Today at 1:00PM, thousands supporters of the #MeToo movement across the country will wear black and walk out of their homes, workplaces and classrooms in solidarity with the women who have accused Brett Kavanaugh of sexual assault.

Two weeks ago, Dr. Christine Blasey Ford came forward, revealing her identity as the author of a previously anonymous letter in which she accuses the Supreme Court nominee of attempted rape while he was in high school. Her allegations are corroborated by her therapist's notes, polygraph evidence, and friends' accounts.

Yesterday, a second accuser came forward with a new set of accusations. Deborah Ramirez who attended Yale University with Kavanaugh, told the New Yorker that when they were freshman, Kavanaugh unconsensually exposed himself to her at a party, forcing her to touch his genitals while other men egged him on.

The #BelieveSurvivors National Walkout has been planned by a number of women's organizations including NARAL, TimesUp, Planned Parenthood Action Group, YWCA and the Women's March. Organizations across the country will take part, and in Washington D.C. a coalition will meet in the Senate Hall atrium at 12:30 and walk to the Supreme Court for a National speak-out.

The walk-out will begin at 1:00PM EST and continue until 2:00PM EST. Organizers are encouraging participants to wear black.

Those unable to walkout, are encouraged to post a photo or video to the national event's Facebook page. And those participating physically or virtually can use the hashtag #BelieveSurvivors.

Fifteen thousand people have RSVP'd to the Facebook event, while 23 thousand more are "Interested."

The page states: "Help spread the word: we believe Dr. Blasey Ford. We believe Deborah Ramirez. We believe survivors. And we won't stand for Senate Republicans' despicable attempts to strong-arm a sexual assault survivor."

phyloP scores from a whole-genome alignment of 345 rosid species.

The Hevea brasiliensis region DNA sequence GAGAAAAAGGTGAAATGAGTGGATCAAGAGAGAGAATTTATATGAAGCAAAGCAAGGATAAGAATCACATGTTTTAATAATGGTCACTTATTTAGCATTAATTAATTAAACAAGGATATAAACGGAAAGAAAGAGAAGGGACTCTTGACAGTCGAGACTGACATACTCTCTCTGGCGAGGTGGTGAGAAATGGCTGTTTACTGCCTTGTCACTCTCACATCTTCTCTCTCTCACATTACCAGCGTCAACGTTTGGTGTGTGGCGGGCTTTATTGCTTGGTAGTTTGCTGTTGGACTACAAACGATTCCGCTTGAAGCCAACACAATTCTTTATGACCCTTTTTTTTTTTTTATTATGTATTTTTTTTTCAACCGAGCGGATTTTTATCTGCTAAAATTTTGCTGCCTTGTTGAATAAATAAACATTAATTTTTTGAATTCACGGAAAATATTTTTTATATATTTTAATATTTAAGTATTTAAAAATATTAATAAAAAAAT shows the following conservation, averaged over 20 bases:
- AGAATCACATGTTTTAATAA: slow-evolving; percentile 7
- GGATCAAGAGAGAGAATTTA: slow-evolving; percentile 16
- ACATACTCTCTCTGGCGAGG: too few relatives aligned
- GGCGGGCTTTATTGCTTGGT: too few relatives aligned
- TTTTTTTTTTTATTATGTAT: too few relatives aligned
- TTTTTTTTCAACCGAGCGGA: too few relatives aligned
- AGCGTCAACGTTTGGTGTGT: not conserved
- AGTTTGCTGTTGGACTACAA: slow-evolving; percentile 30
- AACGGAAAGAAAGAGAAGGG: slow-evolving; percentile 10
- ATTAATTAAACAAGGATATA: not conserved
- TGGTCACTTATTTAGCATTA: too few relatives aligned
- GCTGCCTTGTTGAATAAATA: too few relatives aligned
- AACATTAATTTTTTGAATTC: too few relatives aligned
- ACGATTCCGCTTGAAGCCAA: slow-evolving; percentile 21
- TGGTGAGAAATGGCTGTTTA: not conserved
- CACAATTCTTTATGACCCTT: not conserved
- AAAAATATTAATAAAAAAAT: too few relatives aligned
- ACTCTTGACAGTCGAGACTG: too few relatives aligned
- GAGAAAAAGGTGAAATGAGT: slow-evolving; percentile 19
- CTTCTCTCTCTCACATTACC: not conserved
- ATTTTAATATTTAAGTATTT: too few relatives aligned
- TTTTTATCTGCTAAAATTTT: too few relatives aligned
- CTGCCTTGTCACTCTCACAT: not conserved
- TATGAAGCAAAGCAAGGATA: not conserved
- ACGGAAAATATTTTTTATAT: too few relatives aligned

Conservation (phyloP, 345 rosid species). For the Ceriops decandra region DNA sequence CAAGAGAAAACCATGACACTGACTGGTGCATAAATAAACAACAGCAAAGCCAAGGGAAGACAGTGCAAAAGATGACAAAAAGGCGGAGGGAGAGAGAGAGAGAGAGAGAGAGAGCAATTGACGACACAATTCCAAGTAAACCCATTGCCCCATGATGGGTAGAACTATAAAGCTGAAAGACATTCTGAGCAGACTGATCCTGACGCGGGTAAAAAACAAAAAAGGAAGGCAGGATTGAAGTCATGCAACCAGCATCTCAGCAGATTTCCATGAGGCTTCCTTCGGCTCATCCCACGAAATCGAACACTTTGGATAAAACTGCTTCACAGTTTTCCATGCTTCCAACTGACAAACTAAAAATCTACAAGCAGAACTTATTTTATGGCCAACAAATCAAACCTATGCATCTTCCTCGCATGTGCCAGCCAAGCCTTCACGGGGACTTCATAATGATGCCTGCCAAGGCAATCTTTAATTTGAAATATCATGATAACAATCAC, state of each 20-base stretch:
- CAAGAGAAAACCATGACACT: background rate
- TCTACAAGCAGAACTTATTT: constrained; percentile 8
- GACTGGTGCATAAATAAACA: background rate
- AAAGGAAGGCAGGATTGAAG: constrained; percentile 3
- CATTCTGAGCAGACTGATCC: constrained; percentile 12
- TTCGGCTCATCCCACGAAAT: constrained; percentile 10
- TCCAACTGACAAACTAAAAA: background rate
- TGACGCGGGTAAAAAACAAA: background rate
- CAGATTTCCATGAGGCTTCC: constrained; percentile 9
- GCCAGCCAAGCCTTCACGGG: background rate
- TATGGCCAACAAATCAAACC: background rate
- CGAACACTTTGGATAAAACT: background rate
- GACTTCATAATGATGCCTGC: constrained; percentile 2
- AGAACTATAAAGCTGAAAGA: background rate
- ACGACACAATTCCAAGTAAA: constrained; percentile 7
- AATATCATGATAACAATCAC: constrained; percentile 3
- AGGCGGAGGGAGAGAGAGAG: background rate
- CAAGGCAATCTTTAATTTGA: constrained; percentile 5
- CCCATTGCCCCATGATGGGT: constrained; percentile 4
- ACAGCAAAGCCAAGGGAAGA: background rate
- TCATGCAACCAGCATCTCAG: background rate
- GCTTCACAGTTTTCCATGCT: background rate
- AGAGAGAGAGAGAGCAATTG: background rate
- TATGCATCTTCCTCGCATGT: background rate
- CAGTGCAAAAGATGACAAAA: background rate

Kavanaugh has categorically denied both accounts while The Trump administration and Republican leaders are casting doubt on the accusations, calling the claims "a smear campaign," and insisting Ford is mistaken. Even more disturbing than attempts to disprove Blasey Ford and Ramirez's allegations, are a number of Republican leaders' claims that, even if their accusations are true, they make Kavanaugh an unsuitable candidate for the Supreme Court.

Donald Trump claimed that Blasey Ford's story couldn't possibly be true, because she had taken so long to report, launching the trending Twitter hashtag #WhyIDidn'tReport, linking women's accounts of the many reasons why they were discouraged or terrified of reporting their sexual assaults.

Celebrities like Tracee Elis Ross, Chelsea Handler, Samantha Bee and Alyssa Milano, who penned an essay for Vox this weekend on her own story of why she didn't report, will all be participating.

The gaslighting, harassment and undermining of their credibility that Blasey Ford and Ramirez are currently facing represent the vast majority of women's experiences when they talk about sexual assault.

Moving forward with Kavanaugh's nomination without serious concern and investigation of the accusations against him legitimizes and exonerates sexual violence at a scale and level visibility that could have rippling effects — and potentially places a sexual abuser in a position to make pivotal decisions about women's bodies and assault survivors' rights.

Today's walk-out represents a crucial opportunity to sway Congress towards delaying Kavanaugh's confirmation (many Senators are calling for him to step down) until the allegations can be fully investigated, and the White House towards rescinding his nomination. Show up if you #BelieveSurvivors.

Photo via Getty

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